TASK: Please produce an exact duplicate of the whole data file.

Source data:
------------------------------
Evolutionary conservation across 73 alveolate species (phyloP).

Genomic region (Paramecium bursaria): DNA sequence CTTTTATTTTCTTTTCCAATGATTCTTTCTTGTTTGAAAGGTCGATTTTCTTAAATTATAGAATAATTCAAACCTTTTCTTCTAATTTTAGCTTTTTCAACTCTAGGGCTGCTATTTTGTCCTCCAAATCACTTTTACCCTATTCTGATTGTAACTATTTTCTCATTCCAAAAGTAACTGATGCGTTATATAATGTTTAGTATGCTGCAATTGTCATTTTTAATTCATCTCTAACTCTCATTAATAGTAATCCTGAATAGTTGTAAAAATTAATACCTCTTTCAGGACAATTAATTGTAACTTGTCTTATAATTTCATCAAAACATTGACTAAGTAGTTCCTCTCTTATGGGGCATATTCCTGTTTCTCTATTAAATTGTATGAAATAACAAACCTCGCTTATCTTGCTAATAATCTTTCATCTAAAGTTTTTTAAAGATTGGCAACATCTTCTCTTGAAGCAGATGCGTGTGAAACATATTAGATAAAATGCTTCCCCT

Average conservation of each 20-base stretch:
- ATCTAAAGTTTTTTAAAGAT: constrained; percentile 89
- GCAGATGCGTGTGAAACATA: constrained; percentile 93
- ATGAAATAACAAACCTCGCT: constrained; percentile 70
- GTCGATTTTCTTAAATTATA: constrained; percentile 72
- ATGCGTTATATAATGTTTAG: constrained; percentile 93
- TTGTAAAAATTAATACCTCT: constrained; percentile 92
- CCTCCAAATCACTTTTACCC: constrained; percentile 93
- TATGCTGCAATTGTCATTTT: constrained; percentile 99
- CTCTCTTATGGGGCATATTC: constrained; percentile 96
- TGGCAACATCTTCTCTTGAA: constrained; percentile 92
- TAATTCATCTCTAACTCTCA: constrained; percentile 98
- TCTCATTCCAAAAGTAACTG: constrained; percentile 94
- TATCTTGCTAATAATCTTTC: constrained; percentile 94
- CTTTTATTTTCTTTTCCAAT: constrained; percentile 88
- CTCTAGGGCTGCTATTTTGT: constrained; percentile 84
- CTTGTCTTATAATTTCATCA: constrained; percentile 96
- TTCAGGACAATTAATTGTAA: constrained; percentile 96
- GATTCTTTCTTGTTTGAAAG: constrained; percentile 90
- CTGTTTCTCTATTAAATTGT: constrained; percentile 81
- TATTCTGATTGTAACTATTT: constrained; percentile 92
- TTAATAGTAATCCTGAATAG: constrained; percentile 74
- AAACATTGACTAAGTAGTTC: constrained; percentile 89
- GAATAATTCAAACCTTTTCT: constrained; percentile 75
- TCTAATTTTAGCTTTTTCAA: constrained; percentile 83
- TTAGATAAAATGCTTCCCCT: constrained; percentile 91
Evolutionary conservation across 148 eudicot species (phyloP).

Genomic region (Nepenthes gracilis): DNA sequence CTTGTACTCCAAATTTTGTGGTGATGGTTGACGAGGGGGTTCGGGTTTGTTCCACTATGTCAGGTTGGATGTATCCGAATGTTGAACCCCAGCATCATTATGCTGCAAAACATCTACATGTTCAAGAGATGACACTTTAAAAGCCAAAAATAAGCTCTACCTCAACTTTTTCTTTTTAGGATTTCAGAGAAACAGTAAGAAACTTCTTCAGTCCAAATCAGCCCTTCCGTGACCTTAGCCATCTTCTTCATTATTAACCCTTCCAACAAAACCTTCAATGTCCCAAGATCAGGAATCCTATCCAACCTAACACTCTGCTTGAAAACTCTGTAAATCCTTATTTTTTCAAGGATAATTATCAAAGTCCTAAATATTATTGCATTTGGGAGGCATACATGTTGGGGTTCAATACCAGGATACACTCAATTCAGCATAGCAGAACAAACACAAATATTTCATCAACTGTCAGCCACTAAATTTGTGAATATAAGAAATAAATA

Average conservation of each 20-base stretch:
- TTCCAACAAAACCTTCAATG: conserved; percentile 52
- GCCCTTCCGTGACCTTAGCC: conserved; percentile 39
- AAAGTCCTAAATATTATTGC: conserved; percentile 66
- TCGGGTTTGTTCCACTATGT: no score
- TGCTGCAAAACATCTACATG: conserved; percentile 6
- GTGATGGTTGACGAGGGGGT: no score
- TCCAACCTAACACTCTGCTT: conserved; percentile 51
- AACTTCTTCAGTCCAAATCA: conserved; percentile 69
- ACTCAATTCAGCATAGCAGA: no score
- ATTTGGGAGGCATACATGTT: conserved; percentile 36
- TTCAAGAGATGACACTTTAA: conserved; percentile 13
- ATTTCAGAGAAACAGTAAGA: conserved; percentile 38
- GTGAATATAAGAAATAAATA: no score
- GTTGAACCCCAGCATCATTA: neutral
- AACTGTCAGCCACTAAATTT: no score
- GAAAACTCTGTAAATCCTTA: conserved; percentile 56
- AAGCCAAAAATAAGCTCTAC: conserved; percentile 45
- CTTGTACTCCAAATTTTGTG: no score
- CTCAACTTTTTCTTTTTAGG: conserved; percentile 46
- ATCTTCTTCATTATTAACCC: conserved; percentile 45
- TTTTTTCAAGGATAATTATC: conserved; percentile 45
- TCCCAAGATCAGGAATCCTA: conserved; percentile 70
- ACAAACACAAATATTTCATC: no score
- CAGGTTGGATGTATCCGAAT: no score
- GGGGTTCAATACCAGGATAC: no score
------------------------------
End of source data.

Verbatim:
Evolutionary conservation across 73 alveolate species (phyloP).

Genomic region (Paramecium bursaria): DNA sequence CTTTTATTTTCTTTTCCAATGATTCTTTCTTGTTTGAAAGGTCGATTTTCTTAAATTATAGAATAATTCAAACCTTTTCTTCTAATTTTAGCTTTTTCAACTCTAGGGCTGCTATTTTGTCCTCCAAATCACTTTTACCCTATTCTGATTGTAACTATTTTCTCATTCCAAAAGTAACTGATGCGTTATATAATGTTTAGTATGCTGCAATTGTCATTTTTAATTCATCTCTAACTCTCATTAATAGTAATCCTGAATAGTTGTAAAAATTAATACCTCTTTCAGGACAATTAATTGTAACTTGTCTTATAATTTCATCAAAACATTGACTAAGTAGTTCCTCTCTTATGGGGCATATTCCTGTTTCTCTATTAAATTGTATGAAATAACAAACCTCGCTTATCTTGCTAATAATCTTTCATCTAAAGTTTTTTAAAGATTGGCAACATCTTCTCTTGAAGCAGATGCGTGTGAAACATATTAGATAAAATGCTTCCCCT

Average conservation of each 20-base stretch:
- ATCTAAAGTTTTTTAAAGAT: constrained; percentile 89
- GCAGATGCGTGTGAAACATA: constrained; percentile 93
- ATGAAATAACAAACCTCGCT: constrained; percentile 70
- GTCGATTTTCTTAAATTATA: constrained; percentile 72
- ATGCGTTATATAATGTTTAG: constrained; percentile 93
- TTGTAAAAATTAATACCTCT: constrained; percentile 92
- CCTCCAAATCACTTTTACCC: constrained; percentile 93
- TATGCTGCAATTGTCATTTT: constrained; percentile 99
- CTCTCTTATGGGGCATATTC: constrained; percentile 96
- TGGCAACATCTTCTCTTGAA: constrained; percentile 92
- TAATTCATCTCTAACTCTCA: constrained; percentile 98
- TCTCATTCCAAAAGTAACTG: constrained; percentile 94
- TATCTTGCTAATAATCTTTC: constrained; percentile 94
- CTTTTATTTTCTTTTCCAAT: constrained; percentile 88
- CTCTAGGGCTGCTATTTTGT: constrained; percentile 84
- CTTGTCTTATAATTTCATCA: constrained; percentile 96
- TTCAGGACAATTAATTGTAA: constrained; percentile 96
- GATTCTTTCTTGTTTGAAAG: constrained; percentile 90
- CTGTTTCTCTATTAAATTGT: constrained; percentile 81
- TATTCTGATTGTAACTATTT: constrained; percentile 92
- TTAATAGTAATCCTGAATAG: constrained; percentile 74
- AAACATTGACTAAGTAGTTC: constrained; percentile 89
- GAATAATTCAAACCTTTTCT: constrained; percentile 75
- TCTAATTTTAGCTTTTTCAA: constrained; percentile 83
- TTAGATAAAATGCTTCCCCT: constrained; percentile 91
Evolutionary conservation across 148 eudicot species (phyloP).

Genomic region (Nepenthes gracilis): DNA sequence CTTGTACTCCAAATTTTGTGGTGATGGTTGACGAGGGGGTTCGGGTTTGTTCCACTATGTCAGGTTGGATGTATCCGAATGTTGAACCCCAGCATCATTATGCTGCAAAACATCTACATGTTCAAGAGATGACACTTTAAAAGCCAAAAATAAGCTCTACCTCAACTTTTTCTTTTTAGGATTTCAGAGAAACAGTAAGAAACTTCTTCAGTCCAAATCAGCCCTTCCGTGACCTTAGCCATCTTCTTCATTATTAACCCTTCCAACAAAACCTTCAATGTCCCAAGATCAGGAATCCTATCCAACCTAACACTCTGCTTGAAAACTCTGTAAATCCTTATTTTTTCAAGGATAATTATCAAAGTCCTAAATATTATTGCATTTGGGAGGCATACATGTTGGGGTTCAATACCAGGATACACTCAATTCAGCATAGCAGAACAAACACAAATATTTCATCAACTGTCAGCCACTAAATTTGTGAATATAAGAAATAAATA

Average conservation of each 20-base stretch:
- TTCCAACAAAACCTTCAATG: conserved; percentile 52
- GCCCTTCCGTGACCTTAGCC: conserved; percentile 39
- AAAGTCCTAAATATTATTGC: conserved; percentile 66
- TCGGGTTTGTTCCACTATGT: no score
- TGCTGCAAAACATCTACATG: conserved; percentile 6
- GTGATGGTTGACGAGGGGGT: no score
- TCCAACCTAACACTCTGCTT: conserved; percentile 51
- AACTTCTTCAGTCCAAATCA: conserved; percentile 69
- ACTCAATTCAGCATAGCAGA: no score
- ATTTGGGAGGCATACATGTT: conserved; percentile 36
- TTCAAGAGATGACACTTTAA: conserved; percentile 13
- ATTTCAGAGAAACAGTAAGA: conserved; percentile 38
- GTGAATATAAGAAATAAATA: no score
- GTTGAACCCCAGCATCATTA: neutral
- AACTGTCAGCCACTAAATTT: no score
- GAAAACTCTGTAAATCCTTA: conserved; percentile 56
- AAGCCAAAAATAAGCTCTAC: conserved; percentile 45
- CTTGTACTCCAAATTTTGTG: no score
- CTCAACTTTTTCTTTTTAGG: conserved; percentile 46
- ATCTTCTTCATTATTAACCC: conserved; percentile 45
- TTTTTTCAAGGATAATTATC: conserved; percentile 45
- TCCCAAGATCAGGAATCCTA: conserved; percentile 70
- ACAAACACAAATATTTCATC: no score
- CAGGTTGGATGTATCCGAAT: no score
- GGGGTTCAATACCAGGATAC: no score